In April 2019, he told her he wanted to begin hormone treatment to transition from female to male but hadn't started yet.

Williamson said she thought she'd established rapport and trust with McKinney and believed his mother to be involved and supportive of him.

But Deputy District Attorney Kristine Rolfes walked Williamson through a lengthy list of things McKinney did or said in her time treating him, particularly in the months prior to the shooting, that Williamson confirmed she never knew about.

She wasn't aware he joked about killing people and bombing his school, or that he researched the Columbine massacre, she said in response to Rolfes' questions. She didn't know he talked about how easy it would be to take a gun into Douglas County High School or STEM, Rolfes said.

Williamson also didn't know he'd developed an addiction to Xanax, that allegedly he bought and sold drugs, used marijuana and cocaine, drank alcohol and failed drug tests in the months leading up to the shooting.

The teen's mother, Morgan McKinney, didn't tell the counselor she grounded McKinney multiple times while he sought counseling and found drugs and razors in his room, Williamson testified.

McKinney's friends begged him to get sober, Rolfes said, and he made fun of a friend who asked him to come to Narcotics Anonymous. McKinney mentioned being bullied twice in his two years of counseling, Williamson said, but she didn't believe it to be a significant issue in his life.

In her last session with him, April 16, 2019, they discussed empathy and taking responsibility for one's own behavior, she confirmed with Rolfes. The counselor, when asked by prosecutors, confirmed she can't treat a patient for issues she didn't know about.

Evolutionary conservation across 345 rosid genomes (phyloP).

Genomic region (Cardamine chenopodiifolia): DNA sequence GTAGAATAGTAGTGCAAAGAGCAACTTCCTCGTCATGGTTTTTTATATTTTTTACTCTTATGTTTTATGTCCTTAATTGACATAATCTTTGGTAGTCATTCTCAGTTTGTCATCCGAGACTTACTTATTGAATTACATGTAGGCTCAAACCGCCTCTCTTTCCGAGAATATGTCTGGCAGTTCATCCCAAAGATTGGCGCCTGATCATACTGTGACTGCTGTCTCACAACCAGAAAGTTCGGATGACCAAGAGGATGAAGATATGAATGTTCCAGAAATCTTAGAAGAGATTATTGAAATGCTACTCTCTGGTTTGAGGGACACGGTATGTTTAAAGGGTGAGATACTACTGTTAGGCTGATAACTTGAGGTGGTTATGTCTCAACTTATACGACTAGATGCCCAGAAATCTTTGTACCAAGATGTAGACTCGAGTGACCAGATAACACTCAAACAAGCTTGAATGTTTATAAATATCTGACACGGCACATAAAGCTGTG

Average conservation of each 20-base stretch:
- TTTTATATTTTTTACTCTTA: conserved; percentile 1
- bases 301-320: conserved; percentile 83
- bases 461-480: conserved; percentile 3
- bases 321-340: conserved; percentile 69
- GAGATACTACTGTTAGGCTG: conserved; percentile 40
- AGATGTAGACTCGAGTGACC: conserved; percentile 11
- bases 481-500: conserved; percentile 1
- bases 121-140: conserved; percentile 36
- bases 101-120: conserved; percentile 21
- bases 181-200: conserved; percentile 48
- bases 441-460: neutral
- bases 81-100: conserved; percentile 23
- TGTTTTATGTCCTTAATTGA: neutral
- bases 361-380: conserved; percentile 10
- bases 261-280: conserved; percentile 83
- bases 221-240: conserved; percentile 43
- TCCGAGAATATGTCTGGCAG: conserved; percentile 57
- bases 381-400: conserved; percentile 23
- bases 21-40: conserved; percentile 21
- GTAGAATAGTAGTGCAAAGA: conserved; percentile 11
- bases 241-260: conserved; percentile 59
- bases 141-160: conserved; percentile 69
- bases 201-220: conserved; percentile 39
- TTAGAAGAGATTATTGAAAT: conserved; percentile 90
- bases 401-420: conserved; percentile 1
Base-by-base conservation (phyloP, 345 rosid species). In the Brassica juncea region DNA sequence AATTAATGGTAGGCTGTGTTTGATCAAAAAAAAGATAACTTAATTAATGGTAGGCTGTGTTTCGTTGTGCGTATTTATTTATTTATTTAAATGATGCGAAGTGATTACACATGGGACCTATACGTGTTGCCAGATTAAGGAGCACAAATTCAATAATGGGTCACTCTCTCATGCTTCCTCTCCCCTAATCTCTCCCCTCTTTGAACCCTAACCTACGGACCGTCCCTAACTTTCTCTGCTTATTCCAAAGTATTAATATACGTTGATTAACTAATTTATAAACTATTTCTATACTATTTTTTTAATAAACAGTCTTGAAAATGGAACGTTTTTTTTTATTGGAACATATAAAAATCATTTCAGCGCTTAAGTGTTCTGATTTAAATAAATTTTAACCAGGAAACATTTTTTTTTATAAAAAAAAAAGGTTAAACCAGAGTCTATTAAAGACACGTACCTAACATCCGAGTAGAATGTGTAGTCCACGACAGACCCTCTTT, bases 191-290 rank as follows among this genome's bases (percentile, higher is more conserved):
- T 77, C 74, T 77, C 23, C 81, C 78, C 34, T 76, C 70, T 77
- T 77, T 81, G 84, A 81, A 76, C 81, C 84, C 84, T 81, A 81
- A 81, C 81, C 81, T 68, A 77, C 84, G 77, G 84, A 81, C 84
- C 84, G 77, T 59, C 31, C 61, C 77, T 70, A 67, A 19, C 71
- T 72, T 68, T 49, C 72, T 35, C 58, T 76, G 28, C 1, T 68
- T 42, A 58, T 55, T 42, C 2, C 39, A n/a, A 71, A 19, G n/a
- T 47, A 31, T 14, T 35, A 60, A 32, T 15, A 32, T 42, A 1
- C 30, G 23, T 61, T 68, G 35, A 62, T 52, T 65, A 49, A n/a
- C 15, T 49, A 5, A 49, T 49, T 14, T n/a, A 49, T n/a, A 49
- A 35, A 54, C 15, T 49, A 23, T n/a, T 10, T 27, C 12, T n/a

'Mom, it was so scary'

In her testimony, Lorie Jones said her son Josh called her from his classroom on May 7 to tell her he was suffering from two gunshots.

“He was trying really hard not to scare me,” she said. “I could hear that he wanted his mom.”

He minimized his injuries, she said, telling her he was bleeding a little, but as the conversation went on, he began to hyperventilate and sounded more anxious. He tried not to move so he wouldn't bleed more, his mother recalled. Neither of them knew how seriously he was hurt, or if it was their last conversation.

Lorie Jones didn't know at the time her son was injured while rushing his classroom's attacker. Those were details she gathered after reaching him in the hospital, where he repeatedly asked if his classmate Kendrick was OK.

“Mom, it was so scary,” he said, not yet knowing Kendrick had died.

Like Ojeda-Ayala, Lorie Jones said the shooting has changed their family forever. Their children are more withdrawn, they said. Ojeda-Ayala's children are scared to go to school or leave the house, she said. Students who are still “so young” shouldn't need to live through such trauma, Lorie Jones said, or confront a school shooter.

“No mother wants to send her kid to school,” Lorie Jones said, “and have them run toward a shooter.”